Airborne Infection Control in Care Homes

February 03, 2021 3 min read

Airborne Infection Control in Care Homes


Infection control in care homes is important because people are living in close proximity within a care home and there are also many people (staff, visitors) coming and going from outside. Care home residents are usually elderly and frail, both of which can undermine immunity. An infection which a young person can easily throw off may take hold in an older person.

The two types of infection that are most common in care homes are respiratory tract infections and gastrointestinal infections. These may be either viral or bacterial. Among respiratory tract infections, most of common pathogens found in the care home environment are:

  • Respiratory syncytial virus
  • Parainfluenza virus
  • Rhinovirus
  • Streptococcus pneumonia
  • Haemophilus influenza
  • Chlamydia pneumonia
  • Human metapneumovirus (hMPV)
  • Coronavirus OC43
  • Bordetella pertussis

We know that there are four main ways in which these respiratory infections are transmitted from an infected person.

1. Airborne transmission via droplets. Coughing, sneezing, or even just talking may generate droplets more than 5 microns in size. These may lead to infection if the droplets come into contact with the eyes or nose of a vulnerable person (i.e., a care home resident). These droplets are relatively large and do not stay airborne for more than about one metre before they settle on a surface.

2. Aerosol transmission. This is essential for airborne infection control, as airborne transmission takes place when droplets less than 5 microns in size are created and remain suspended in the air. This can sometimes occur during medical procedures, such as putting in a feeding tube or a catheter or chest physiotherapy for lung conditions. These droplets can be dispersed widely by air currents, because they are so light, and cause infection by inhalation.

3. Direct contact. This occurs during skin-to-skin or oral contact. Organisms may be passed directly to the hands of a vulnerable individual who then transfers the organisms into their nose, mouth or eyes if they touch their face.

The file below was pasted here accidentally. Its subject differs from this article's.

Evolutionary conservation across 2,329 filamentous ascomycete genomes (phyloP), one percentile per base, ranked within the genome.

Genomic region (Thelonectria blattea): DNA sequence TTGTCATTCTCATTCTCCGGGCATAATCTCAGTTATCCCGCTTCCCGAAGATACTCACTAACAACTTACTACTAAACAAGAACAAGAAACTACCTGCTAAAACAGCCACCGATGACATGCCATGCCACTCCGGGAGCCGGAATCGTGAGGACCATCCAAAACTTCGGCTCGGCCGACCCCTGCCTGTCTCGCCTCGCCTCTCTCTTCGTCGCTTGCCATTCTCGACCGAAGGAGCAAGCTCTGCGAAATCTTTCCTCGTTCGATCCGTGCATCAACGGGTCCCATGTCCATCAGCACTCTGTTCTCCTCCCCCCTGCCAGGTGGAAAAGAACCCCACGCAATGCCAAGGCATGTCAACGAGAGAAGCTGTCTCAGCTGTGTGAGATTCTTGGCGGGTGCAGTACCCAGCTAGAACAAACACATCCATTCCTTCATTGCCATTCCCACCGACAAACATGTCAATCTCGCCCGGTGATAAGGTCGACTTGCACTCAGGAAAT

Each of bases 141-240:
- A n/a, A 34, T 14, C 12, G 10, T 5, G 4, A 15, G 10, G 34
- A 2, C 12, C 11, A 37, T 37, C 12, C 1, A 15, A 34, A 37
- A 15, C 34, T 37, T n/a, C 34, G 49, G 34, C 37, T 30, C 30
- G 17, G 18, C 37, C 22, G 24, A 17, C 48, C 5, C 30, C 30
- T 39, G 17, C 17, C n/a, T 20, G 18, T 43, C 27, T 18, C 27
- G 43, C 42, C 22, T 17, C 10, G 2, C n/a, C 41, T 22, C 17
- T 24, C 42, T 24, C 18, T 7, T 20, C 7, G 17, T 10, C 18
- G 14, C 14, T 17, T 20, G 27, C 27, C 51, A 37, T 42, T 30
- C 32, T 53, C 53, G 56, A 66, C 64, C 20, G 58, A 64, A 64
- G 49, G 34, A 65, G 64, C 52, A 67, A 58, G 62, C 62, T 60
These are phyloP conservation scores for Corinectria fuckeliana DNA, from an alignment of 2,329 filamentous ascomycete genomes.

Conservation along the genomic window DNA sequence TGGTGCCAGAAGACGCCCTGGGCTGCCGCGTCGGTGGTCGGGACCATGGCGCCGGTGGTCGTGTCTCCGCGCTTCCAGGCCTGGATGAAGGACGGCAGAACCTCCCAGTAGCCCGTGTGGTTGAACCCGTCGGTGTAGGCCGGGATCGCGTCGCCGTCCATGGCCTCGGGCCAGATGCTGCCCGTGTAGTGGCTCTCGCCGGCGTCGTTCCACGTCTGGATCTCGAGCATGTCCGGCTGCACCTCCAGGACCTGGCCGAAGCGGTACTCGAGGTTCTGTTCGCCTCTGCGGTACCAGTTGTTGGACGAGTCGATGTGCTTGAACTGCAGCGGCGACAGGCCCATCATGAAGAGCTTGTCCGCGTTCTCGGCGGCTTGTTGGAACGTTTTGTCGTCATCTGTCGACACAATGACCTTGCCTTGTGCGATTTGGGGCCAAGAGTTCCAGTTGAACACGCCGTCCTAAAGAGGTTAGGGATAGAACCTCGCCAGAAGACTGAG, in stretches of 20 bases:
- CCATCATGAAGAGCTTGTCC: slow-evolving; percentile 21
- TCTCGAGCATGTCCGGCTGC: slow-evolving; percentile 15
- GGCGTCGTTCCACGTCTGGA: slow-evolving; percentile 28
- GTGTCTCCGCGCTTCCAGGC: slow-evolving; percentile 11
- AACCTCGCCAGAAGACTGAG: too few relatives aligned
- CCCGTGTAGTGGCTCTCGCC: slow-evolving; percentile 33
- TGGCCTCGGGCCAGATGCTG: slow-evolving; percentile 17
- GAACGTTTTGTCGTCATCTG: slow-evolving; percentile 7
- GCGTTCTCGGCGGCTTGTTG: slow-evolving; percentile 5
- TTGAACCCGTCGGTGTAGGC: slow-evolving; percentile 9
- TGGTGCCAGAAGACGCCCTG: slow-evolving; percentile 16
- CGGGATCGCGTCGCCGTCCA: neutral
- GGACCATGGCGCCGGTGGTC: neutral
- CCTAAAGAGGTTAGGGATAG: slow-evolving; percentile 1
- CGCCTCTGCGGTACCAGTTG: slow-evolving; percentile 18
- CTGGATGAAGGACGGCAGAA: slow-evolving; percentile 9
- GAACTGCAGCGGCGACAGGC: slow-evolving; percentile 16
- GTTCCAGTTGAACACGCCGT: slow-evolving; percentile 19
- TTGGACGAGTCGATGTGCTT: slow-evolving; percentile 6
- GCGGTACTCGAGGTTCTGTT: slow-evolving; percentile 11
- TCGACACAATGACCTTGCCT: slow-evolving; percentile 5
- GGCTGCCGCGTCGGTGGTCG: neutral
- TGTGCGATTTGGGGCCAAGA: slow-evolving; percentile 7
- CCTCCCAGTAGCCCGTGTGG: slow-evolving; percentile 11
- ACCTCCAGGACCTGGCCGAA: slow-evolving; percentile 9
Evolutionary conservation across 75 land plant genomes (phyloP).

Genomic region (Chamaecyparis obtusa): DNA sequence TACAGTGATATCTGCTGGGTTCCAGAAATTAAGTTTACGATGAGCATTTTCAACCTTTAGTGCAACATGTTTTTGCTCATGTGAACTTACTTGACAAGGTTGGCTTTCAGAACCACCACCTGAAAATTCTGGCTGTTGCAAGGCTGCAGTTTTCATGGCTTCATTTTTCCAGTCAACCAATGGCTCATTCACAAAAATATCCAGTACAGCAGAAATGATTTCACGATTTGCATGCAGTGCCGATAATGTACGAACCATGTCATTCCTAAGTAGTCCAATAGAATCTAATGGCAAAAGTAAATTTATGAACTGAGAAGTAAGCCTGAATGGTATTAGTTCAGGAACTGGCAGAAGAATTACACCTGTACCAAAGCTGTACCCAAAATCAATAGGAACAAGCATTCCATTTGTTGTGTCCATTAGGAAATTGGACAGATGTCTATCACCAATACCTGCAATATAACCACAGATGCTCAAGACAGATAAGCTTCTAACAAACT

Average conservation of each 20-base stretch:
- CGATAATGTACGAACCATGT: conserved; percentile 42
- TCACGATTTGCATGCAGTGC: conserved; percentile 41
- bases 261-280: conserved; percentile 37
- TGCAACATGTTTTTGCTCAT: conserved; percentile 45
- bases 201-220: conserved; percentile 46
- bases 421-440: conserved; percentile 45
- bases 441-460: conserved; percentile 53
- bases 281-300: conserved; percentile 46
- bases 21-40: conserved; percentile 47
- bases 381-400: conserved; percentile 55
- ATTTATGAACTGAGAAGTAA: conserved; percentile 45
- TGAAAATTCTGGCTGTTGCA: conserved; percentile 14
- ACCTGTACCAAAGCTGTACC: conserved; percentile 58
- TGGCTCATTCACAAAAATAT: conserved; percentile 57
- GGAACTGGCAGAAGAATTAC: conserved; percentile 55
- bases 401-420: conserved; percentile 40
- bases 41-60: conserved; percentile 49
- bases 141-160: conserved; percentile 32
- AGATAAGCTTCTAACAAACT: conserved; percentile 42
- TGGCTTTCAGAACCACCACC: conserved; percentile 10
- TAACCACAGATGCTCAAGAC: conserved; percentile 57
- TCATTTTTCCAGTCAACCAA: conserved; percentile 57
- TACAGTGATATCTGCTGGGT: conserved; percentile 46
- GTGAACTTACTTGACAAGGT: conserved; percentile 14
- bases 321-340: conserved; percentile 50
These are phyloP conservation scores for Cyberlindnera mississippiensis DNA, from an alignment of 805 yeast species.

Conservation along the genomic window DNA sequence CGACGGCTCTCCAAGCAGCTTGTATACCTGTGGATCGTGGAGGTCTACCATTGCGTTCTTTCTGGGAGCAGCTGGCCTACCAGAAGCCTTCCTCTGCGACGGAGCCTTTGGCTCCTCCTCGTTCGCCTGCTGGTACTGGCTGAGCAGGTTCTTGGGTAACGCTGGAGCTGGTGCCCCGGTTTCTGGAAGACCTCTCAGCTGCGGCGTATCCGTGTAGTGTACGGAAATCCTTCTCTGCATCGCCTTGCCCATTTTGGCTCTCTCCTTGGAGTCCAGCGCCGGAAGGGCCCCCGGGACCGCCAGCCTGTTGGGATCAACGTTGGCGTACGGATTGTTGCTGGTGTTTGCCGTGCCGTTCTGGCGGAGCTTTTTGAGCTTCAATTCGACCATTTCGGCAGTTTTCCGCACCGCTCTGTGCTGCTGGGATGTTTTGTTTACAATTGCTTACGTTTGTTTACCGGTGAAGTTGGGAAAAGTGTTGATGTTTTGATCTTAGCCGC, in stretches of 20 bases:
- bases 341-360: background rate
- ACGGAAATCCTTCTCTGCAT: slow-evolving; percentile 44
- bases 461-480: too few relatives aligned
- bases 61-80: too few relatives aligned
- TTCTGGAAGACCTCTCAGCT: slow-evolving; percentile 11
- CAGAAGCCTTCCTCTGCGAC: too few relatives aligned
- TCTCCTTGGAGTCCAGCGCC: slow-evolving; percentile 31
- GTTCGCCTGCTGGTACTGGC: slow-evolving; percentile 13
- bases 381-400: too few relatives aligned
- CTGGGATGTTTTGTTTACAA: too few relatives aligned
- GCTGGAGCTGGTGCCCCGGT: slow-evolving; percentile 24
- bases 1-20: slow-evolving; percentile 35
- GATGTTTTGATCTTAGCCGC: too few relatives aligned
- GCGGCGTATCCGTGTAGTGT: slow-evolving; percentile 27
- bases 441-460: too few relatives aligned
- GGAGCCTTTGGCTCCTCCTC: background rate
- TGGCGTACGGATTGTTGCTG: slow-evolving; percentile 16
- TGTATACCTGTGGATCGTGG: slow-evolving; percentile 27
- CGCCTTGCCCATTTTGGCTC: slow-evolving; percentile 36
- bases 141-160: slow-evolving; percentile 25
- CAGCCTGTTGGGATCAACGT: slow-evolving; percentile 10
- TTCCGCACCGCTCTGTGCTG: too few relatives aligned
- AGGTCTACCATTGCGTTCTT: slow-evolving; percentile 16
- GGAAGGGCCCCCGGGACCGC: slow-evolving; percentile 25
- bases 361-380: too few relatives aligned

4. Indirect contact transmission. This will occur if a vulnerable individual touches a contaminated surface or object and then transfers the organisms to their mouth, nose or eyes.

Meanwhile, gastrointestinal infections are usually characterised by diarrhoea and vomiting. Pathogens, including the notorious Clostridium difficile (C.diff)  and the highly contagious norovirus, can be spread through the care home as follows:

  • Through food, hand to mouth
  • person to person (directly or indirectly)
  • airborne, by droplet or aerosol

We also know that gastrointestinal viruses can be spread by:

  • Direct or indirect contact with vomit or diarrhoea from an infected person.
  • Eating food that has been contaminated with the virus from an infected person through food preparation e.g. salads, fruit, sandwiches.
  • Eating food that has been contaminated at source e.g. shellfish, oysters (which feed in faecally contaminated water).
  • Items (e.g. equipment, toys) and environmental surfaces (e.g. toilet handles, furniture) that have been contaminated with the virus.
  • Breathing in and then ingesting (swallowing) the air around someone who has the virus and has vomited.

The spread of infection in a care home can be prevented in a number of ways.

  • Meticulous hand hygiene is essential, of course, and there should be a strong culture of hand-washing in the home that includes any visitors.
  • Deep and thorough cleaning of all surfaces and equipment is essential as is detailed attention to food hygiene.
  • People known to be infected should be isolated as far as possible.
  • Use of the appropriate care home air cleaning solutions is an essential defence. They will capture bacteria and virus as well as all other particle and gas pollutants.
  • Outbreaks (defined as two or more people with the same infection) should be reported to the local unit of the Health Protection Agency who will advise on how to contain the outbreak. They also record outbreaks and produce regular reports.

To speak to an expert about infection control in care homes and to provide an even greater level of protection for your residents, contact Commercial Air Filtration's expert Care Home team on 020 3176 0524, or email us now.

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